15 November 2013

Chand stands out from the crowd

(An edited version of this article originally appeared in Republica)

It is one of the most exciting days in Rohit Chand’s career. In a few hours time the Nepal national team player will be leaving for Denmark to train with FC Vestsjælland. Playing in a top level European league has always been Rohit’s life long ambition and soon he will have an opportunity to realize his goal if he is able to impress coaches at the Danish Superliga club.

Things have been going remarkably well for Rohit since his calamitous penalty misses in the 2013 SAFF Championship. He agreed to a record breaking short-term contract with a domestic football club, signed several endorsement deals, and reports out of Indonesia claim that numerous clubs there are jostling to acquire Rohit for the new season which is scheduled to start in February.

So how does the 22-year-old, whose life seems to be turning into a bed of roses, begin this momentous day? Perhaps a late rise so he can leave for Europe as fresh as possible or a posh breakfast in a swanky restaurant with friends and family? Yeah right! At 8AM in the morning Rohit is at the Laboratory School football ground in Kirtipur sweating it out on the field with players of NMB Bank Machhindra Football Club, putting in one last training session before he embarks on his Danish adventure.

The irony in Rohit attending Machhindra’s practice is that several of the club’s regular players have found convenient excuses not to come to training - be it the upcoming elections, current bandhs or family obligations. But Rohit is there, trying to acquire any little edge he can to make a strong first impression in Denmark. He trains full speed with the rest of the team, participates in all the physical exercises and converses with Machhindra’s new Swedish coach, Johan Kalin, to get any last minute tips he can about football in Scandinavia.

This type of dedication and determination is what sets Rohit apart from the great majority of football players in Nepal and it is why he is the only player in Nepal’s current national team that is playing in a foreign league.

Call me a Rohit Chand fan boy all you want, but having covered and worked in Nepali football for the last 16 years I can say without hesitation that Rohit is a rare breed.

Foremost, Rohit has ambition. While most Nepali footballers are content playing in Mickey Mouse tournaments across the country and collecting the handsome paychecks that come with it, Rohit always has had his heart set on playing at the highest football level possible. Instead of nagging his first Nepali club Machhindra about petty perks as most foootballers do, Rohit and his family requested club officials to help write his resume, create a YouTube highlights video and search for a foreign club for him.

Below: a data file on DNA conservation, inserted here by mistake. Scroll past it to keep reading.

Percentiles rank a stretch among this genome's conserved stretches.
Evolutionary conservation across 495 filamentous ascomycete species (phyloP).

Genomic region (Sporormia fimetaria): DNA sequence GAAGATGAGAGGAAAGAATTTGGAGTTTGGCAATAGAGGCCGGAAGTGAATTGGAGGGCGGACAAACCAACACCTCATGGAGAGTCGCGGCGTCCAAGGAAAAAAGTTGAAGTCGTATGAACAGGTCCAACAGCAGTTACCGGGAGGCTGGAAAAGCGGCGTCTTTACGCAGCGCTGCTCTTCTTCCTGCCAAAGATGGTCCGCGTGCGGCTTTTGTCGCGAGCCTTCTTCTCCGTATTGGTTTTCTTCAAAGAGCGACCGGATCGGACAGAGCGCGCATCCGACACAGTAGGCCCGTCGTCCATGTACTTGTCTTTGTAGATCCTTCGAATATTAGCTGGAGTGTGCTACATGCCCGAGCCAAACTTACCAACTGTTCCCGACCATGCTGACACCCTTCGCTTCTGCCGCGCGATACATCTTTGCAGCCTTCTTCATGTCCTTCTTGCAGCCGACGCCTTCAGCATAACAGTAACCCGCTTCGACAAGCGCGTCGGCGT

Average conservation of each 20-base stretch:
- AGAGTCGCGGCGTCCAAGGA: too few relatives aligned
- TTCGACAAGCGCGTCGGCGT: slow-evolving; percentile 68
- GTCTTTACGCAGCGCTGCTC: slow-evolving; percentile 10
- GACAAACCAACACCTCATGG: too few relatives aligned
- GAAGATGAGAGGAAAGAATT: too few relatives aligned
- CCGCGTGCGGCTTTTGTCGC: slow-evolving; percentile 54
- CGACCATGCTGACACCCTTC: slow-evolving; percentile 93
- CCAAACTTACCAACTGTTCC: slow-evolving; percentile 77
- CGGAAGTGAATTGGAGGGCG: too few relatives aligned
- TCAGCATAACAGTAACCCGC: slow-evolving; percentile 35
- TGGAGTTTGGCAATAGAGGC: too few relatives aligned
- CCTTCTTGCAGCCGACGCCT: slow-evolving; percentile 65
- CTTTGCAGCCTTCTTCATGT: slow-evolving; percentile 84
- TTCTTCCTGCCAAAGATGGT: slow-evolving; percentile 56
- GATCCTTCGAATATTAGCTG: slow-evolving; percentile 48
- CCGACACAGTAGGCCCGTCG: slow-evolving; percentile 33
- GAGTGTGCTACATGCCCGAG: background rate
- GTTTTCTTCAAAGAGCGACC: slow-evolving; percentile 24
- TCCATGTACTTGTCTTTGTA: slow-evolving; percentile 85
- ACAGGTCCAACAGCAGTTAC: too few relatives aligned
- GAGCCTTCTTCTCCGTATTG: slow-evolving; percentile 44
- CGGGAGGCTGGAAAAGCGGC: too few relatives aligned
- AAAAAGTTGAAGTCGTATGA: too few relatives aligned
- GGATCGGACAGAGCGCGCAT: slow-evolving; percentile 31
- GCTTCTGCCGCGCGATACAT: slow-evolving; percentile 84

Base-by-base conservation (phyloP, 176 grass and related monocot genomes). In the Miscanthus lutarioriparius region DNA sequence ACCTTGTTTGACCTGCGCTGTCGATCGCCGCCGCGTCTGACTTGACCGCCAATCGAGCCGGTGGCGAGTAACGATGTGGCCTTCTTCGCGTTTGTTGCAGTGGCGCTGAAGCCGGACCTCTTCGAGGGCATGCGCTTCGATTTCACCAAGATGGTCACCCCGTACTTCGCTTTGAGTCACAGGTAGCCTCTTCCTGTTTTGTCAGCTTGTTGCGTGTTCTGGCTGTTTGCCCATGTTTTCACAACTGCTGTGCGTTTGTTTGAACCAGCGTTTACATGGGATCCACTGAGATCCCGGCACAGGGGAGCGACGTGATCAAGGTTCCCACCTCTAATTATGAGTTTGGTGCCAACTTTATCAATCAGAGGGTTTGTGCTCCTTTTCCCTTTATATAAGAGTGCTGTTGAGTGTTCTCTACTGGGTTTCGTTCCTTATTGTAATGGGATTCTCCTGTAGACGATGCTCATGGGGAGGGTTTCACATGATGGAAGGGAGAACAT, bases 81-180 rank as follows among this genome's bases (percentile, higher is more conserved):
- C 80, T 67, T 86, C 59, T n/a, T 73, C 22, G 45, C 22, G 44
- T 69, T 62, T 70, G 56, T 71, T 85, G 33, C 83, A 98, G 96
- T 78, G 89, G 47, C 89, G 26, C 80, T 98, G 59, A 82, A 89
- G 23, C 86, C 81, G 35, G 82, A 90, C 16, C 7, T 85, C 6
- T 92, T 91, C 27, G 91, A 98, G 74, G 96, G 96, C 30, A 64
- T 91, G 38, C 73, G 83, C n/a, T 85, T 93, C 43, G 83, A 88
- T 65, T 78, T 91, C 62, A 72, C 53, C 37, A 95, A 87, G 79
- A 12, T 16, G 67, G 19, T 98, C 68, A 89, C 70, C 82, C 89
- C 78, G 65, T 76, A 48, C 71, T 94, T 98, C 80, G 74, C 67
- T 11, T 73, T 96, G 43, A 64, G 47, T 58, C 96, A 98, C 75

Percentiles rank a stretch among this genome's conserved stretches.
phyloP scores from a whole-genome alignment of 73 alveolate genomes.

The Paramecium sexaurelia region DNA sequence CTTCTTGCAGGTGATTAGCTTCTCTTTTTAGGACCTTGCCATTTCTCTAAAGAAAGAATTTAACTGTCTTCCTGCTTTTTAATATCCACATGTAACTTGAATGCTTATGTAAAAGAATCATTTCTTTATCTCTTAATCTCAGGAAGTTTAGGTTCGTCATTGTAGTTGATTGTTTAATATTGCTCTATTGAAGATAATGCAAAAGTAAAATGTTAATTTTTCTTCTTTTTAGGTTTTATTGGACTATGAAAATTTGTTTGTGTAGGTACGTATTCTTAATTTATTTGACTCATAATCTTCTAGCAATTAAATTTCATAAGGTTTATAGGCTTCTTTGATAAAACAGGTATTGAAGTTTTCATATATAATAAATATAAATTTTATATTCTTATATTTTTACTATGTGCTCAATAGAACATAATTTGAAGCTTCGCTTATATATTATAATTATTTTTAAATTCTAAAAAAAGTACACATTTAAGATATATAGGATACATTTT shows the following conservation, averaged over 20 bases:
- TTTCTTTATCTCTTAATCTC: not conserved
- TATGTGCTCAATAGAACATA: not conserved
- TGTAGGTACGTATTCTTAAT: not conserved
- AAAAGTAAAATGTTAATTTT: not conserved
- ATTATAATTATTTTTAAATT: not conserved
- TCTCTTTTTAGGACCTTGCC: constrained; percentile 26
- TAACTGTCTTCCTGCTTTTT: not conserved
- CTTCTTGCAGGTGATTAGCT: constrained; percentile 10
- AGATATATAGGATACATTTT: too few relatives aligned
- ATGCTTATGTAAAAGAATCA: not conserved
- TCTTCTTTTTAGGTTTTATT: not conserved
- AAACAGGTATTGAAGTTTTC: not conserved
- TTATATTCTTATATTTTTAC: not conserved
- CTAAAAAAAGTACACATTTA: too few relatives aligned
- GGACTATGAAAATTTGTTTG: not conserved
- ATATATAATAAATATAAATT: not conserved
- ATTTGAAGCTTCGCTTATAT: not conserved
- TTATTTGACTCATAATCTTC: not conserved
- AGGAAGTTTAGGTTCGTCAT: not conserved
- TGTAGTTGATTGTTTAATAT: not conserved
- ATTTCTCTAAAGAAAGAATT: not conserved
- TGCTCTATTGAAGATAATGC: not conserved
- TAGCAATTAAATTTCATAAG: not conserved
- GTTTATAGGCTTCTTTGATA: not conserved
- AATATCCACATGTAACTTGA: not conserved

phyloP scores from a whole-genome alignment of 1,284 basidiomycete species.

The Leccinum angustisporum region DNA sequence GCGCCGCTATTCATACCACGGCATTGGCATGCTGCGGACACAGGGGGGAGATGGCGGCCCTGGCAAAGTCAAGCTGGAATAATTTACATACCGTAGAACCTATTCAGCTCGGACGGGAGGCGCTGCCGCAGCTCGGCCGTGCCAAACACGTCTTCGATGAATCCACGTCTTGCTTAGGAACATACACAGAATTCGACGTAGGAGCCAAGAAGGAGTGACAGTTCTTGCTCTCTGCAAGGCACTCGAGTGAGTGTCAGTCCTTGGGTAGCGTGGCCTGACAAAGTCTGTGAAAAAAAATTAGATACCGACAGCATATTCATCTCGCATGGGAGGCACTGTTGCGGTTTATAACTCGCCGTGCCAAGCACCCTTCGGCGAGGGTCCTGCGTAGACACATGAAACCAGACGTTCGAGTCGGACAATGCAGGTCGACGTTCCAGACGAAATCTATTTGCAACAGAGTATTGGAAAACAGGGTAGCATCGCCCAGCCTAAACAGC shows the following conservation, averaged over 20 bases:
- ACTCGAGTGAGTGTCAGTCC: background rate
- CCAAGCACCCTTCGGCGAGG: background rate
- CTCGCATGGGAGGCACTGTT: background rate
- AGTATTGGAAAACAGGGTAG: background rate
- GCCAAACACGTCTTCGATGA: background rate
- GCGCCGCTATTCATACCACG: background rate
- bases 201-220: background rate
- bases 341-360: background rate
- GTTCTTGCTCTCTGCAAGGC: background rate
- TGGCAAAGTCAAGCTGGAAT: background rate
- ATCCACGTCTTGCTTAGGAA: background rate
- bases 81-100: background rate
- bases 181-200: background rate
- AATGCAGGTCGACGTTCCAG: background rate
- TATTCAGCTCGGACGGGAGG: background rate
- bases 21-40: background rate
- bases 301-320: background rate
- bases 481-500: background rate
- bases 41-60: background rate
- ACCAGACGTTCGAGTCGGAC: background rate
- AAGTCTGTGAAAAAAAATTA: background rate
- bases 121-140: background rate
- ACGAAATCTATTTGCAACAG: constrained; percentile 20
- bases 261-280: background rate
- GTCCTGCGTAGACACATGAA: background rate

When it comes to his career, Rohit has always sacrificed money for greater opportunity. He went months without salary while playing for clubs in India and Indonesia. His close advisor Nabin Chitrakar says Rohit’s first priority when searching for a club is the level of the league and that finances are secondary. Contrast that with Nepal national team members who according to Chitrakar contact him regularly about the chance to play in weaker but more lucrative leagues such as that of Bangladesh.

Another of Rohit’s strengths is his mental fortitude. There is a popular joke in Asian football circles that claims, “You can take a footballer out of the village, but you can’t take the village out of the footballer.”

Rohit might be from Surkhet, but he is certainly no villager. After botching two penalty kicks in Nepal’s most anticipated football match in two decades, Rohit could have booked the first flight out of the country and gone back to the comforts of Indonesia where he is hero amongst the Persija Jakarta faithful. Instead he stuck it out in Nepal and faced the media and a sea of critics. His steadiness during such a low period in his football career won him admirers and he has been able to leverage that into a popular Facebook page and several sponsorship deals.

While some prominent Nepali footballers complained about homesickness during golden opportunities with clubs abroad, Rohit never flinched. Despite payment issues, he played two years in Bangalore, India for HAL SC without a peep. He was resolute in Indonesia despite being cut by the first team he tried-out for – Arema. Even today as he is pulled in various directions with offers from Nepal, Denmark, Indonesia and Thailand, he takes it all in stride.

A few more Rohit Chands and Nepali football would probably be at another level. Unfortunately, for now, there is only one Rohit Chand.

5 comments:

  1. Attitude matters and Yes other footballers specially national team players must stay classy and stop involving in mickey mouse tournaments for cash.

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  2. yes biplav dai is really true it is impossible to find players like rohit chand who always tries to learn something new rather than going after money ! fantastic article! jay rohit iay Nepal!

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  4. Biplav dai,

    I am a Nepali football fan and an avid reader of your articles on football. It's my personal opinion but I think the articles your write on Nepali football would have much more of an impact if they were translated to Nepali language and published in a Nepali National Newspaper. An article like this published in a Nepalese newspaper would have inspired a huge group of aspiring footballers from the lower middle class.







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  5. Thanks for the feedback. Have not found anyone willing to translate my articles unfortunately.

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